The criteria for choosing coaches usually include a mix of recommendation, prior working relationship, accreditation, experience, and testimonials. The process can be informal, involving no more than a CV and interview, while some organisations have designed stringent application processes involving live panels of assessors.

The Association for Coaching, provides a useful web directory of member coaches and providers, whose references and qualifications have been checked.

Coaching skills training

Some organisations work direct with an individual trainer, while others need a company which can provide a team of trainers, possibly throughout the world.

All the varied methodologies of coaching have something to offer, and I think it is more critical that the training provider has a high level of rapport with the organisation and, preferably, that the trainers have all held corporate positions themselves, so as to understand the challenges and needs of today’s corporate managers.

Formal coaching in the workplace

There may be an inherent conflict of interest if managers coach their direct reports, although it can be successful if the level of trust between them is high. It's essential that coachees are able to choose their own coaches and that the coach, whether internal or external, guards the coachee’s confidentiality.

One of the ways an organisation can keep track is to have occasional three way meetings between the coach, coachee and coachee’s manager, where the broad goals can be determined. The coach and the coachee will then create the confidential personal goals required for the coachee to achieve the corporate ones.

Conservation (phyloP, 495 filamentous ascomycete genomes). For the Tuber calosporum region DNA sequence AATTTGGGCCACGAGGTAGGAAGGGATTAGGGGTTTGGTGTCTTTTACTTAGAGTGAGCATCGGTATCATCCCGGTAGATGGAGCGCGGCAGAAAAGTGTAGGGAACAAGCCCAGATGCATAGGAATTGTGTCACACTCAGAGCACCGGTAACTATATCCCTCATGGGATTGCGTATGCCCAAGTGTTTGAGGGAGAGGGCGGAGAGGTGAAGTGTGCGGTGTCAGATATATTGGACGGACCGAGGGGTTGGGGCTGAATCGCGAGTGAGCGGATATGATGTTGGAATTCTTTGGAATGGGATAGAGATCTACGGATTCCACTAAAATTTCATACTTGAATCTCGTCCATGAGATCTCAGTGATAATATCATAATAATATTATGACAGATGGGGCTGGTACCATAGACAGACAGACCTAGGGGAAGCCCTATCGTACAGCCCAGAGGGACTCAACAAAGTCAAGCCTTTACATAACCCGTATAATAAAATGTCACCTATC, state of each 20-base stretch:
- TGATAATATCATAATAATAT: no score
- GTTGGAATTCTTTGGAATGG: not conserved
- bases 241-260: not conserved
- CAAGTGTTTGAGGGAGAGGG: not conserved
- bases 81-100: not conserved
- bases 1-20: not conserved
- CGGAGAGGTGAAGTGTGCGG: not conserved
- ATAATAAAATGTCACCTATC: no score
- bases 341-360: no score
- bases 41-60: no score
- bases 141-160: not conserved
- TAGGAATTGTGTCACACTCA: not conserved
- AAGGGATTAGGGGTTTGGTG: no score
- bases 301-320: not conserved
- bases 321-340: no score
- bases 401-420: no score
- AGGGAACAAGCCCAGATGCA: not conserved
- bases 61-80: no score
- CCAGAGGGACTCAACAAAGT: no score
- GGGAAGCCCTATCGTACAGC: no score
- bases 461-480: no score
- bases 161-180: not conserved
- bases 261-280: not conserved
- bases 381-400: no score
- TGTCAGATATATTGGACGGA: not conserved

Informal coaching in the workplace

Using coaching skills as part of day to day management of a workplace is a healthy practice whether between managers, reports or colleagues. I have witnessed whole teams transformed, after a relatively short of amount of coach training, into energetic units where people feel safe to take risks, challenge and support each other, generate healthy conflict, and function as a united and creative entity.

Uses for coaching skills in the workplace

The coaching principle of ‘asking instead of telling’ is not appropriate in every situation; there are times when people need straightforward instruction or advice.

However, all the different types of management can be performed in a coaching style, which is fundamentally about showing respect, developing people and using emotional intelligence, rather than a specific set of words and phrases.

Recommended reading

Wilson, C. (2007) Best Practice in Performance Coaching; A Handbook for Leaders, Coaches, HR Professionals and Organizations. London, Kogan Page. www.associationforcoaching.com. www.performancecoachtraining.com

Carol Wilson, head of professional standards & excellence, Association for Coaching UK

Carol Wilson, head of professional standards & excellence, Association for Coaching UK

A professional speaker and author, Carol worked at board level in industry for 25 years and runs a consultancy to help organisations create coaching cultures all over the world, with open courses in London.